As an introduction to exponential functions and equations, instead of jumping right to the algebraic form, I used an "alternative" activity based on population growth. I will e-mail the document to Pam Rawson and ask her to

post it here for those interested. As I expected, students struggled with setting up the graph (units, scale) and reading large numbers expressed as scientific notation on their calculators. These students are college prep juniors and have done lots of graphing and calculator work, but still without specific detailed step-by-step instructions they flounder. I was surprised however by their extreme reluctance to estimate, from the given data, future population. A few even refused to answer the question until I told them how to do it. Over and over I emphasized that there was no right or wrong answer, that there was not an equation or formula, that their answer depended on how they interpreted the data, and that whatever their estimate they needed to have some explanation of their reasoning. I tried to relate the situation to a job -- that the boss has asked for a prediction and their job depends on a well thought out response. Reluctantly they did find a way through to an answer. Interesting class experience for me and the students both.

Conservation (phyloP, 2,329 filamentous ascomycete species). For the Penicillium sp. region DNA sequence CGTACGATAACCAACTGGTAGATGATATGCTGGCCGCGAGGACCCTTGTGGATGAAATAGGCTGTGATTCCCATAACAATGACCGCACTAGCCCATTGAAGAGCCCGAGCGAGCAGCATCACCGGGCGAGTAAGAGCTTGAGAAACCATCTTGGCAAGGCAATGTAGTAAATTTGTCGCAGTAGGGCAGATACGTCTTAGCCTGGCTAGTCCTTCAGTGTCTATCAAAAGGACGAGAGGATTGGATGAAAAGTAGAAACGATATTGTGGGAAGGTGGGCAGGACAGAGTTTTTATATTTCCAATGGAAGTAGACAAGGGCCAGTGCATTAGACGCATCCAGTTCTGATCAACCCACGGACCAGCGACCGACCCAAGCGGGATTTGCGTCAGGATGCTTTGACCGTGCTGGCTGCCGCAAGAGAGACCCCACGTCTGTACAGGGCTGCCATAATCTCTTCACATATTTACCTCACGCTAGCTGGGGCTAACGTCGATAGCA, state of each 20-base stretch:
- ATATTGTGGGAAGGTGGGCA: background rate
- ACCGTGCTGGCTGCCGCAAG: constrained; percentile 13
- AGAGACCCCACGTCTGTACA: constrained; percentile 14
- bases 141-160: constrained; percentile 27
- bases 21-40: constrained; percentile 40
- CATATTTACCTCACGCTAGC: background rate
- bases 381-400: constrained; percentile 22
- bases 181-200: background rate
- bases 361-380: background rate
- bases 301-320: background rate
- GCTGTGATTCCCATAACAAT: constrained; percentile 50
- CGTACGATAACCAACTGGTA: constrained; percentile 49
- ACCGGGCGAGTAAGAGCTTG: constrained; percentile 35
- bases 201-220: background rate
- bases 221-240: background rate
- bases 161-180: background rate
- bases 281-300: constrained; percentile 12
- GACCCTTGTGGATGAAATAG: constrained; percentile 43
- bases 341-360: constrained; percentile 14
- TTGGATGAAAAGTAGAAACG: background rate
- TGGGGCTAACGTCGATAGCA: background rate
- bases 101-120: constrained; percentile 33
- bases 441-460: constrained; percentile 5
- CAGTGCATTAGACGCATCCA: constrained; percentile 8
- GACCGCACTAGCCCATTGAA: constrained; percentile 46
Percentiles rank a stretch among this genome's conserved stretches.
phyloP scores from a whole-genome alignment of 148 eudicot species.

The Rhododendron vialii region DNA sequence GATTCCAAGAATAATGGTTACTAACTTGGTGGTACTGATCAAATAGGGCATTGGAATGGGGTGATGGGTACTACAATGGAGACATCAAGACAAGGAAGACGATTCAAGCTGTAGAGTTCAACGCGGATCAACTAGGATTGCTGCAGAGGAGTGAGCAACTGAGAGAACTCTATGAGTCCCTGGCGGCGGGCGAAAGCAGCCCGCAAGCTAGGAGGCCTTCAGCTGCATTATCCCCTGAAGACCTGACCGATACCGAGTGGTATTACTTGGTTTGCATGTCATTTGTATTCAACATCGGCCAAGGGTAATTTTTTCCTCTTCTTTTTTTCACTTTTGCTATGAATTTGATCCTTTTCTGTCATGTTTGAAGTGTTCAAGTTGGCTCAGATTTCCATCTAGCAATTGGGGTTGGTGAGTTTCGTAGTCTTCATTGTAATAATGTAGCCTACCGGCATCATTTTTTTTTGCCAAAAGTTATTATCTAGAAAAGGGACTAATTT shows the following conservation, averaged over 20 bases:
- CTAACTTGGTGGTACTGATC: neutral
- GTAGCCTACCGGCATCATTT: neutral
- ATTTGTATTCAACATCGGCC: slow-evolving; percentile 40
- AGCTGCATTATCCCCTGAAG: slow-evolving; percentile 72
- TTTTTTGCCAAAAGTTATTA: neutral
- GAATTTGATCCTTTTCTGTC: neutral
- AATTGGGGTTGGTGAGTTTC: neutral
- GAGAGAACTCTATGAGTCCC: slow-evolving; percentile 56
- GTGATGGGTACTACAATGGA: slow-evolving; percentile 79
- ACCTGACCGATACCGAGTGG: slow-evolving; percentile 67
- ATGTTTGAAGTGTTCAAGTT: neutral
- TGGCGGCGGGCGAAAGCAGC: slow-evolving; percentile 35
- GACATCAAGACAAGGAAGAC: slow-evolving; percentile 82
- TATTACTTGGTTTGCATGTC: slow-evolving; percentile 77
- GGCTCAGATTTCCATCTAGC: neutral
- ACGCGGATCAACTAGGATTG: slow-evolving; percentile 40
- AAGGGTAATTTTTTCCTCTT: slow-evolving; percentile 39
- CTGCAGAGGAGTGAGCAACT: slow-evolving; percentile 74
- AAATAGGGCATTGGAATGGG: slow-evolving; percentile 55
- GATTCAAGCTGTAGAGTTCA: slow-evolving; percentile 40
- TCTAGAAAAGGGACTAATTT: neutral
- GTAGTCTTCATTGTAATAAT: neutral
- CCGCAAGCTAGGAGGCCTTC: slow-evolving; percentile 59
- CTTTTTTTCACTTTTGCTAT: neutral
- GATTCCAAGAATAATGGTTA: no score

I was also surprised that there were so very many questions -- I thought I had written instructions with such clarity there could be no confusion, and I had my ed tech complete the activity before class to double check. She agreed that the activity was quite clear, but still students did not understand many of the questions. For example when asked to find the average growth -- and even with a hint to divide by the number of years -- students needed more direction.

I'm not sure yet if the activity will have any carry-over as we proceed with the more abstract content of exponential functions and logarithms, but hopefully it will at least have provided a concrete point of reference.